Friday Crits: A YA Horror

Hi everybody and welcome to our first (of hopefully of many) Friday Crits*!  Today we’re taking a look at the first 250 words of  a YA Horror set in…wait for it…Egypt! 

Here’s a two-line synopsis that will help us understand the set-up:  Seventeen-year-old Élan Duchamps gets her kicks by outing fake mediums on YouTube. She hates frauds who lie and take advantage of the gullible public—and that includes her estranged mother, a reality-show psychic.

Remember, the goal is to help not to harm! Please leave your suggestions and thoughts in comments. Thanks! 

And here we go (my notes are in blue): 




In the center of town, The the clock tower above City Hall chimed midnight—the witching hour. Twelve metallic gongs vibrated across the township. Leaves rustled and fell from aged sycamores, houses creaked and settled on their foundations, ducks buried their beaks deeper in their feathers, and housecats curled closer to the fire.

It was time for all the good little citizens of Kirby Landing to be in their beds.

So, naturally, Élan Duchamps was far away from hers, running silently beside her team of stalkers camera crew across a shadowy lawn.

A holly bush caught her black sweat pants, its barbs pulling threads loose. She threw a glare at the plant as if her antipathy could make it apologize. Its dark leaves shook in the breeze, and its berries shone red, like droplets of blood.

Frowning, Élan skulked past another prickly bush and into the flowerbed to peer through the window of a run-down Victorian home. Her pulse sped up, and her tongue slipped out, wetting dry lips. The man inside would call the ghosts soon, and she didn’t want to miss a thing.

Beside her, Tyler braced the legs of the tripod amongst dead flower stalks and aimed the camcorder toward the window.


“Make sure the lens cap is off and the auto-focus is on,” Élan whispered, surprised to see her words become small puffs of white in the cold air. Every year, the chill of the first frost came as a shock, as if the punishing heat of summer wiped away all memory of the past winter.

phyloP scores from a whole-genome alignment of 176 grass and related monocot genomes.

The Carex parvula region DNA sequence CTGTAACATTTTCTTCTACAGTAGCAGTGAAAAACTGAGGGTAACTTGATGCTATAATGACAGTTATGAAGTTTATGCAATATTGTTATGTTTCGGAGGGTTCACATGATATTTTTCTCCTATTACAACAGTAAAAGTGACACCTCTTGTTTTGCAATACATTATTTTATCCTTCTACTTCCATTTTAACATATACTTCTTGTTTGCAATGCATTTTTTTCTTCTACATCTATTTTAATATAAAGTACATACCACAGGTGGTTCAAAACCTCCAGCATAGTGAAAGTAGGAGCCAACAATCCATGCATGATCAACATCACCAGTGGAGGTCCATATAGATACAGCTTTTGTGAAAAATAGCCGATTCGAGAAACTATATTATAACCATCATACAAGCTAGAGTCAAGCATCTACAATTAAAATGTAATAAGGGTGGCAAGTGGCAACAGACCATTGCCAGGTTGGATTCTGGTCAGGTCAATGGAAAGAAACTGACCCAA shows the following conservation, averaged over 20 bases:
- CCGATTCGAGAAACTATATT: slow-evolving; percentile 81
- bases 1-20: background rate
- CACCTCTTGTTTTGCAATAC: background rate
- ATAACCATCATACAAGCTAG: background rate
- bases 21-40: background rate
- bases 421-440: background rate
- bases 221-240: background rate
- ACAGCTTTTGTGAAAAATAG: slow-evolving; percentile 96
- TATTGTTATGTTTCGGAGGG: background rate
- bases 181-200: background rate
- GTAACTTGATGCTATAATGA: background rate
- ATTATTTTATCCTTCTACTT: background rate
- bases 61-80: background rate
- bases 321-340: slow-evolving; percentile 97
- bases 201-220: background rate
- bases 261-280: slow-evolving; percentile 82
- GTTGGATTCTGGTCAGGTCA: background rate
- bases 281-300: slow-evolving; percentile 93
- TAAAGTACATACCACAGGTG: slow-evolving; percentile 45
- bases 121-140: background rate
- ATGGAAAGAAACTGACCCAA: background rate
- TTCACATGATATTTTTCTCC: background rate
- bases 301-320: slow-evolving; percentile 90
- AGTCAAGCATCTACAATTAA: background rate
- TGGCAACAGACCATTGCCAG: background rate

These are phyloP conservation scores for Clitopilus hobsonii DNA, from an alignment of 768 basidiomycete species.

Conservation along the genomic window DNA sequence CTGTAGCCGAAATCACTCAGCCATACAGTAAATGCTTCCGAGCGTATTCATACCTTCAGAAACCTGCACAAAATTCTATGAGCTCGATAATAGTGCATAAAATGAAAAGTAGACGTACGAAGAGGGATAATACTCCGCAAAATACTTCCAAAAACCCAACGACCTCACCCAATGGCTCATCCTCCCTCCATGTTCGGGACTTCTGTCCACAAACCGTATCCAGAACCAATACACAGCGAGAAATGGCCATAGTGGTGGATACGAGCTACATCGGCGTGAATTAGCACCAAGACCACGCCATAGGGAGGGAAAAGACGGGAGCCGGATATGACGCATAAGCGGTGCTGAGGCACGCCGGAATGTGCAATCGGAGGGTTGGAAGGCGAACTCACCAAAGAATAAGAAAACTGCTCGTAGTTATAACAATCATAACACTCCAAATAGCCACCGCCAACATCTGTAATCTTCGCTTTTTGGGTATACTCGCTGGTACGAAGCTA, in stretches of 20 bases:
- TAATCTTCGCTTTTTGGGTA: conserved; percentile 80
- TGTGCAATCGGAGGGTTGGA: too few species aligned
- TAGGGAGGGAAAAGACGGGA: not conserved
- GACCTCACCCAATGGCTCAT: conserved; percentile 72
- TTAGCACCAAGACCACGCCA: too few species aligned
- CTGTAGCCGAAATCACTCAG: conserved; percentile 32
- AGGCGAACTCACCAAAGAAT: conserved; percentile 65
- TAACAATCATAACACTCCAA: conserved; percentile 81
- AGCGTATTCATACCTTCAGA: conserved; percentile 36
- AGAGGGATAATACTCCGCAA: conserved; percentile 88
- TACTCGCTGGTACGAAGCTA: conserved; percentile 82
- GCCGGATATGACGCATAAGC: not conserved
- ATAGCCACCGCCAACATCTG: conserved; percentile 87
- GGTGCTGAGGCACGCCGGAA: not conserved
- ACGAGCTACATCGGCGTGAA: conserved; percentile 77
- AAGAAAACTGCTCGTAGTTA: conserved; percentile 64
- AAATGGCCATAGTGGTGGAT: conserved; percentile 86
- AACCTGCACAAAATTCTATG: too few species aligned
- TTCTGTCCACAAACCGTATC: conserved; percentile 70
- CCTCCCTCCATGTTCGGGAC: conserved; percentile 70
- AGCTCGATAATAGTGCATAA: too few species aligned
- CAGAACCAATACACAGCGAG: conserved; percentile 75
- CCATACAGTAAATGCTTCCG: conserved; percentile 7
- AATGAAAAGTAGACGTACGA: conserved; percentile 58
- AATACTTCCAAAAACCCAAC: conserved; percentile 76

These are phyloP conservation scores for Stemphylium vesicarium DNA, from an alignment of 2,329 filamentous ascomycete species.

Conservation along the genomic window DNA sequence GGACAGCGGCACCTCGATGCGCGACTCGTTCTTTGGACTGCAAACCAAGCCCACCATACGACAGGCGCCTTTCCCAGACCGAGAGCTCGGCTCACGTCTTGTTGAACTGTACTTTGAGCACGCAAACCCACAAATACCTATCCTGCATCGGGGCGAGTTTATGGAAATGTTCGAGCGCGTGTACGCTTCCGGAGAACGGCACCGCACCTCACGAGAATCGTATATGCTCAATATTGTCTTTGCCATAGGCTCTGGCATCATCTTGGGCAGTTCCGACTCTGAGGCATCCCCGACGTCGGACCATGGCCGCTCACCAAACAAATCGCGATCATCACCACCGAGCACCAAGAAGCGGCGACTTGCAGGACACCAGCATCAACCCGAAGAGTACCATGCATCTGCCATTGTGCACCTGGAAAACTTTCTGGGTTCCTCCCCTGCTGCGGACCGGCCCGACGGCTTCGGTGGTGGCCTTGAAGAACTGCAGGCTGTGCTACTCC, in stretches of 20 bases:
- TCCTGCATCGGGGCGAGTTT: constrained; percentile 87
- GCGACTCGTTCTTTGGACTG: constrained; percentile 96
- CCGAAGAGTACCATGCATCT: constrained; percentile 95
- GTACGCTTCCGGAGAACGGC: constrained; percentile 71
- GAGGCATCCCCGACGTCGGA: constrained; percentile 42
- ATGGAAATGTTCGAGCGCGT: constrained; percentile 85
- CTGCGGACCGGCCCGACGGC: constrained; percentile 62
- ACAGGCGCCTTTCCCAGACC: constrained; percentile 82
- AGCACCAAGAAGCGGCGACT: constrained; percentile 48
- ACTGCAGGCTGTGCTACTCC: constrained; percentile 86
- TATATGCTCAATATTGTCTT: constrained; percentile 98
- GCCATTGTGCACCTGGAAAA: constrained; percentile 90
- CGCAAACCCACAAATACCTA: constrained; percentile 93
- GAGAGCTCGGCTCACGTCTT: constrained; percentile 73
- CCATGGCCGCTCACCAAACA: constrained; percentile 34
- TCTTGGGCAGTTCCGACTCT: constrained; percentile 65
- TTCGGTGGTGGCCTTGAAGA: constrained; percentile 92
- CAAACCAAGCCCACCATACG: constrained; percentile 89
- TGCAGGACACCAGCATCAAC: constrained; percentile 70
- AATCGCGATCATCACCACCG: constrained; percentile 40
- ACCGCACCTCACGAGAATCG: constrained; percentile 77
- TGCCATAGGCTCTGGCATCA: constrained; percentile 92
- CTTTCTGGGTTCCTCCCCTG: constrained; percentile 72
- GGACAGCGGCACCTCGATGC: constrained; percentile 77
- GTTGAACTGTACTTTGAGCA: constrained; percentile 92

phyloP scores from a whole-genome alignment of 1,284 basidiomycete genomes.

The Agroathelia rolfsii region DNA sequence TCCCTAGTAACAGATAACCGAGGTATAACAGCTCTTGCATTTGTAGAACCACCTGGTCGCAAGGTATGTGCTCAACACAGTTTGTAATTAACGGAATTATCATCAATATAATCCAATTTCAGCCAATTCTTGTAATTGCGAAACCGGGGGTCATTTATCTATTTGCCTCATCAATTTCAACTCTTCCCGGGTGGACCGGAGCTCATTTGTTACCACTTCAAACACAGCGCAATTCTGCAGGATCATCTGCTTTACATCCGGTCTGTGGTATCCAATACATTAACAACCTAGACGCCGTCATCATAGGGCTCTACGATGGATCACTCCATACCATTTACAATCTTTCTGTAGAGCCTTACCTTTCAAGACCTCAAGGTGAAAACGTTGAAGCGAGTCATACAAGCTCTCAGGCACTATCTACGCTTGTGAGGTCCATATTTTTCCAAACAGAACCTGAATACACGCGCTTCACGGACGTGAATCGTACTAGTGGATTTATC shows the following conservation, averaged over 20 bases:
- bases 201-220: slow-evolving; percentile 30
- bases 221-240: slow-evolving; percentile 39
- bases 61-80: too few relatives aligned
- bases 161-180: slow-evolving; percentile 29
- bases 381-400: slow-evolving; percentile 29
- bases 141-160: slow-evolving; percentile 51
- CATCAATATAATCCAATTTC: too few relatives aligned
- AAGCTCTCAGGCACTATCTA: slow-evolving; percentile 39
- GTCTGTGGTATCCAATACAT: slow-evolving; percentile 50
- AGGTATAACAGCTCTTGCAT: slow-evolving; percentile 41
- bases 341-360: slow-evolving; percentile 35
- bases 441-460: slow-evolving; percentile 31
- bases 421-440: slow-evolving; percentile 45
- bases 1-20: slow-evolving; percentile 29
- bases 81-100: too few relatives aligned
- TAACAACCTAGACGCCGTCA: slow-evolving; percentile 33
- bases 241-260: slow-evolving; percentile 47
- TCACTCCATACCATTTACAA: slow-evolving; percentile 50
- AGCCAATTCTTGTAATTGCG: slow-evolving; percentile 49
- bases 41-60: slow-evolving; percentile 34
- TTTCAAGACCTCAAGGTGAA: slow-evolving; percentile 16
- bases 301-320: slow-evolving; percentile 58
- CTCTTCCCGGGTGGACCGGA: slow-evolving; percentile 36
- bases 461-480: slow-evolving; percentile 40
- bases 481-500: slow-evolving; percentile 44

Tyler shook his too-long bangs out of his eyes.  “You don’t have to tell me that every time.”

She ignored him, busy taping a tiny microphone to a pane of glass. “Hello?  Check?  Are you picking this up Kari?”

The monitor in her ear Her earpiece crackled to life. “Yeah, it’s good,” Kari said from the equipment van halfway down the block,  They would have parked nearer, but all the spaces had been taken by guests at the séance.
 ####
Good start, huh! I think our writer did an excellent job setting the scene.  She drops us in the middle of the action and doesn’t bog down the pace with background info. 

Besides a couple of word-choice suggestions, I only have one major note:  Three characters (four if you count the man who will “call the ghosts”) are introduced in the first 300 words.  And since I’ve had the privilege of reading the rest of the chapter, I know that one more character is introduced in the next three paragraphs. 

Readers have a hard time remembering names if they aren’t given a character description/defining feature (like Tyler’s bangs).  But, taking the time to properly intro a character slows down the plot.  I think this story would be better served if the MC and just one member of her camera crew were working on the set-up and the other members were waiting in the van, still unnamed, for a little while.

Thanks so much for being my first Friday Crit, Laura C.!  Good luck with your story!
*If you’re interested in participating in Friday Crits — query letters or the first 250 of your ms — you can send your submission to me in the body of an email at becky underscore vallett at hotmail dot com.

7 Comments

  • Carrie Butler

    That was a great opening, and I found myself nodding at the feedback. The only thing I’d add is the first paragraph pulled me out for a second. The imagery was wonderful, but four (trees, houses, ducks, and housecats) was one too many for me. That’s just my two cents. Otherwise, I think it’s a great start, and I’d read on. 🙂

    Have a great weekend!

  • Laura C.

    Thanks Jess, Carrie, Lindsay, and of course–Becky!! Your comments are spot on, and I really appreciate you taking the time to help me.
    (Carrie–I’m a believer in threes. Almost all my descriptions, fragments, etc. come in threes. I just wanted a slightly languid tone for the beginning, but: Yay! Rule of threes!)

  • Melodie Wright

    Great idea, Becky!
    I agree w/ Carrie on that first graph. Also I’d move the sentence: “the man inside would call the ghosts soon” to place right after the mention of Elan running across the lawn. It’s a hooky sentence and needs to move up for maximum effect. In fact, this could even be your lede sentence, dropping the description and putting Elan and her crew’s dash across the yard right after. My two cents!

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